Polls show consistent majorities don’t want public funds spent on stadiums. That means the silent majority of sports fans oppose the stadium glut as well. We sports fans need to make ourselves heard. We may love baseball. We may love football. We may bleed our team’s colors on game day. But that doesn’t mean we should have to pay a billionaire millions of dollars for the privilege to watch.
Dave Zirin is the author of the forthcoming book: “Welcome to the Terrordome: The Pain, Politics and Promise of Sports” (Haymarket). Contact him at [email protected]
Sports Forum Podcast
Episode #28 – League of Fans’ Sports Forum podcast: A Chat With Mano Watsa, a Leading Basketball and Life Educator – Watsa is President of PGC Basketball, the largest education basketball camp in the world, with over 150 camps in 30+ U.S. states and Canada. We discuss problems in youth sports today, including single sport specialization, the growing gap between the “haves” and “have-nots,” the high drop-out rate in competitive sports, and the growing mental health challenges young athletes are dealing with today.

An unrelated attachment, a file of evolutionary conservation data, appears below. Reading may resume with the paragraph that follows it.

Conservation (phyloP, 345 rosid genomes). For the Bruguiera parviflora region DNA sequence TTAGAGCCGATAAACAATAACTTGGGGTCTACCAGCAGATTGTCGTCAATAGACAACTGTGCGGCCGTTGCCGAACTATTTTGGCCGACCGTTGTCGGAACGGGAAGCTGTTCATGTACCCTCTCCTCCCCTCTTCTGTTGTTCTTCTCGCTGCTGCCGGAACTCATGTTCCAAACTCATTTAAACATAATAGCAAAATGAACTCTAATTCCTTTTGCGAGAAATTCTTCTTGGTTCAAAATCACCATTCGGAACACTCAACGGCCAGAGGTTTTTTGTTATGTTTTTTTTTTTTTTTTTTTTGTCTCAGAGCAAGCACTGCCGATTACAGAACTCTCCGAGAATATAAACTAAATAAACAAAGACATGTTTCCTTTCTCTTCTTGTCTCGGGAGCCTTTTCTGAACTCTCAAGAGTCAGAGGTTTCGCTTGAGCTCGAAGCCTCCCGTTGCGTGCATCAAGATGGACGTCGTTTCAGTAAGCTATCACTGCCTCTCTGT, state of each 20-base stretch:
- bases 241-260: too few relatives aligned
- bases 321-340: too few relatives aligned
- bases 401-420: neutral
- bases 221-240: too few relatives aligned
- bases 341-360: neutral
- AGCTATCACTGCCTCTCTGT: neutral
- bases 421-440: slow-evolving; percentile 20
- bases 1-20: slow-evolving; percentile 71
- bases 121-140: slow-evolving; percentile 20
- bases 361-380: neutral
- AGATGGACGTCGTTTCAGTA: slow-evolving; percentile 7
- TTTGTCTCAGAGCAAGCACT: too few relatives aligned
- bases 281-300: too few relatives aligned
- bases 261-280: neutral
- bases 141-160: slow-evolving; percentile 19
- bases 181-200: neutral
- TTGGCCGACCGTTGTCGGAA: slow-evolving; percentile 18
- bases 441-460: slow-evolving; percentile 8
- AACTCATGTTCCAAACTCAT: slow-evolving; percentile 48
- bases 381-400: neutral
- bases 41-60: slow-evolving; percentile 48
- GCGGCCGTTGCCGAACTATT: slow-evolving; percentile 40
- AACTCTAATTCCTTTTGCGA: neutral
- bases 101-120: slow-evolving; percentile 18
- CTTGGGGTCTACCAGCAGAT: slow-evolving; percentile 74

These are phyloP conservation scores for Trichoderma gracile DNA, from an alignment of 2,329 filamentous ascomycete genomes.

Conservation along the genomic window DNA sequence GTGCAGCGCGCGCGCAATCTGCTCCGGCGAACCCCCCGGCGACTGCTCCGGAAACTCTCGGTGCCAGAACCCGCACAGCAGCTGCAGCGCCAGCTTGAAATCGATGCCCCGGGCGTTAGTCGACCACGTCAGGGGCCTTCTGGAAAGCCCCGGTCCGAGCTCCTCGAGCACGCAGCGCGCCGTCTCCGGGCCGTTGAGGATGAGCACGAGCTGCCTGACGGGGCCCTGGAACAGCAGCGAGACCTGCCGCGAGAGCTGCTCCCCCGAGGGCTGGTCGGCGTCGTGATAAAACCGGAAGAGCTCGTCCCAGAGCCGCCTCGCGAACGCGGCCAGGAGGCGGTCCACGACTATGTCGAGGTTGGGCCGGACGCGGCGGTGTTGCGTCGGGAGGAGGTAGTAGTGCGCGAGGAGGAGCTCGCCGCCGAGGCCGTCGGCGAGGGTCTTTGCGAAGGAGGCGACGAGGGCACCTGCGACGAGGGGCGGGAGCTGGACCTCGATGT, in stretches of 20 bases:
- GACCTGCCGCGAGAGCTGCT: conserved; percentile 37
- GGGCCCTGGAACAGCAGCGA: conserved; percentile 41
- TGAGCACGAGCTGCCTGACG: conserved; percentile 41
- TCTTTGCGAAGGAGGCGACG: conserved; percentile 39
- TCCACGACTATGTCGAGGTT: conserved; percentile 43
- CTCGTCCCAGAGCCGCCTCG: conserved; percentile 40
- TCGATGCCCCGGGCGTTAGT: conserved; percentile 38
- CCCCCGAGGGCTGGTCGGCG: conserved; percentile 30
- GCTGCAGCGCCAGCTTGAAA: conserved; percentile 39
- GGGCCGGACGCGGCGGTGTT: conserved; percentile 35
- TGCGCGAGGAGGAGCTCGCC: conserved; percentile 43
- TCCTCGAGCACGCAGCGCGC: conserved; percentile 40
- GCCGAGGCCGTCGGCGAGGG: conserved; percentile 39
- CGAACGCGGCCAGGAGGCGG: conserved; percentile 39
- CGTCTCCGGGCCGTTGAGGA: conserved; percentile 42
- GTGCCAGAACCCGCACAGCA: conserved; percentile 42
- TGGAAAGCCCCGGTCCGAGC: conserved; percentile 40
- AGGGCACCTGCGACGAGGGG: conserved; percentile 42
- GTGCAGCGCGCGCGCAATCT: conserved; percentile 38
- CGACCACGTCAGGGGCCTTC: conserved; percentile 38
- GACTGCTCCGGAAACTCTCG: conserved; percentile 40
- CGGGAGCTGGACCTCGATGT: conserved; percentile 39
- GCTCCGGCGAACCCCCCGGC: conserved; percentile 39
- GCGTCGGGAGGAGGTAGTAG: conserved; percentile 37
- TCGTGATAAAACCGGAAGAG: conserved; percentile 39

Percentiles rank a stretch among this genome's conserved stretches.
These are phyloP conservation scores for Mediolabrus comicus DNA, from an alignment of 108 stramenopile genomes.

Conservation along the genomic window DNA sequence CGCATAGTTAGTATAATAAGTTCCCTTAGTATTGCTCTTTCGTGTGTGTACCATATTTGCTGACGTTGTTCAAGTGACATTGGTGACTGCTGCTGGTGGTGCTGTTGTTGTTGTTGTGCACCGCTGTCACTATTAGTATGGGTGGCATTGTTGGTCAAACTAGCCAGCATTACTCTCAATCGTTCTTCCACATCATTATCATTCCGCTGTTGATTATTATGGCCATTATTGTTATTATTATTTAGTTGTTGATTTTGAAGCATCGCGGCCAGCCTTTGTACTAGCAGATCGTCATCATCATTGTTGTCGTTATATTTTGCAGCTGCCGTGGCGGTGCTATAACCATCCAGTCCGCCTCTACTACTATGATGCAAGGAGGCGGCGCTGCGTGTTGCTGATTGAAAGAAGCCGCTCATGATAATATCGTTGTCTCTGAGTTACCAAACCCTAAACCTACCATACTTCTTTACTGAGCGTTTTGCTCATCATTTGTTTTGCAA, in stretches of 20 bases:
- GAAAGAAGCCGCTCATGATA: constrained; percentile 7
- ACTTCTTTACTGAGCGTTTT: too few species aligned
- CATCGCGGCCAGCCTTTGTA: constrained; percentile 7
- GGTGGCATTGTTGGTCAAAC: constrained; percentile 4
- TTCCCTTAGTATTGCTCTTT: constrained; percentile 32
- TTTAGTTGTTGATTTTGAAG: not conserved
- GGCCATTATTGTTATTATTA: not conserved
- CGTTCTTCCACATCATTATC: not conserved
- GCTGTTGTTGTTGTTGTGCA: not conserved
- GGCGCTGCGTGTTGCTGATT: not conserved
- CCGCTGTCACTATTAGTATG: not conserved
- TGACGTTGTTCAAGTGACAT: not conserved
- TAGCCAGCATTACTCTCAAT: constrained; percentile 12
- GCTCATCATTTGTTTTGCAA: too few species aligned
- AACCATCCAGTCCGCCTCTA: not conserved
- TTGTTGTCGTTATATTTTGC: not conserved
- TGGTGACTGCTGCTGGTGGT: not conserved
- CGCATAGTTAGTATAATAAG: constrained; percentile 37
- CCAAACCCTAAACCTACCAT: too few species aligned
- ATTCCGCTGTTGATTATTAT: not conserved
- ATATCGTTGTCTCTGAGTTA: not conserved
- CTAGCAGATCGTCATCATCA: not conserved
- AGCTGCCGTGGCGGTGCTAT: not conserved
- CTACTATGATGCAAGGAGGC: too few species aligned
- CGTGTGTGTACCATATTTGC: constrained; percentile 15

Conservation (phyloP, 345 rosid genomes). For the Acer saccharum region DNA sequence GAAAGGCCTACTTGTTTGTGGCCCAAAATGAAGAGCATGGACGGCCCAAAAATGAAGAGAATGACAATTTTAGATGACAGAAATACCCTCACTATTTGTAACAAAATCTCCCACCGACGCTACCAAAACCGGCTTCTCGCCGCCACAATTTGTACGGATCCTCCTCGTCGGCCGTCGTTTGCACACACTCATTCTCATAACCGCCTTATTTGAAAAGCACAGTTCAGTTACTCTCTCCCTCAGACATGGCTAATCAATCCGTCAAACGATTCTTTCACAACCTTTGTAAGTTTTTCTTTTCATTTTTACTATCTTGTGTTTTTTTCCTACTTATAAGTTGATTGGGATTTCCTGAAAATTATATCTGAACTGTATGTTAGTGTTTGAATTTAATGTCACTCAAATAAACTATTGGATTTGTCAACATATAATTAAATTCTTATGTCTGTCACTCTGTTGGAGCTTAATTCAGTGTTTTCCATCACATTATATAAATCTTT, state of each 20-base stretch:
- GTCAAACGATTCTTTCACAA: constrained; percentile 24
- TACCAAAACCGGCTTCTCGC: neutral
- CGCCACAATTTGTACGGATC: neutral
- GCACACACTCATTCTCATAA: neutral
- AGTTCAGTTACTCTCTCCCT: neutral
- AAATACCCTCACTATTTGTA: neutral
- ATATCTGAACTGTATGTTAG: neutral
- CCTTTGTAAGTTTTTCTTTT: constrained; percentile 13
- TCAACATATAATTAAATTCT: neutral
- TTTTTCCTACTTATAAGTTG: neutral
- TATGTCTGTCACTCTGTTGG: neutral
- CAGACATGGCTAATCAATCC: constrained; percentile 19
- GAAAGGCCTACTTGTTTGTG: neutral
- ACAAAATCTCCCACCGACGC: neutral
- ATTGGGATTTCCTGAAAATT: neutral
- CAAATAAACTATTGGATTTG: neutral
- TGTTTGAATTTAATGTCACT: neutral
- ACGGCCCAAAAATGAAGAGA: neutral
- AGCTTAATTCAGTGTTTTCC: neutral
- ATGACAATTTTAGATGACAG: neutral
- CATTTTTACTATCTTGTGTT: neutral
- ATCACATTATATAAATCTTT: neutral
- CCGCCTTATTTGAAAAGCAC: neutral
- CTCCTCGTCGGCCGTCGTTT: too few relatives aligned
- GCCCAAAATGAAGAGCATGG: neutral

Listen on Listen on Apple Podcasts, Spotify, Google Podcasts, Anchor and others.
Follow on Facebook: @SportsForumPodcast
More Episodes on Apple Podcasts; Spotify; Google Podcasts; PocketCasts; & Anchor
Episode #27 – League of Fans’ Sports Forum podcast: Kids’ Sports: How We Can Take Back the Game and Restore Quality Family Time In the Process – Linda Flanagan is author of “Take Back the Game: How Money and Mania Are Ruining Kids’ Sports and Why It Matters.” We discuss how commercialized and professionalized youth sports are hurting kids and their families.
Episode #26 – League of Fans’ Sports Forum podcast: How Can We Fix Youth Sports? – John O’Sullivan is Founder and CEO of Changing the Game Project and author of “Changing the Game: The Parents Guide to Raising Happy, High Performing Athletes and Giving Youth Sports Back to Our Kids.”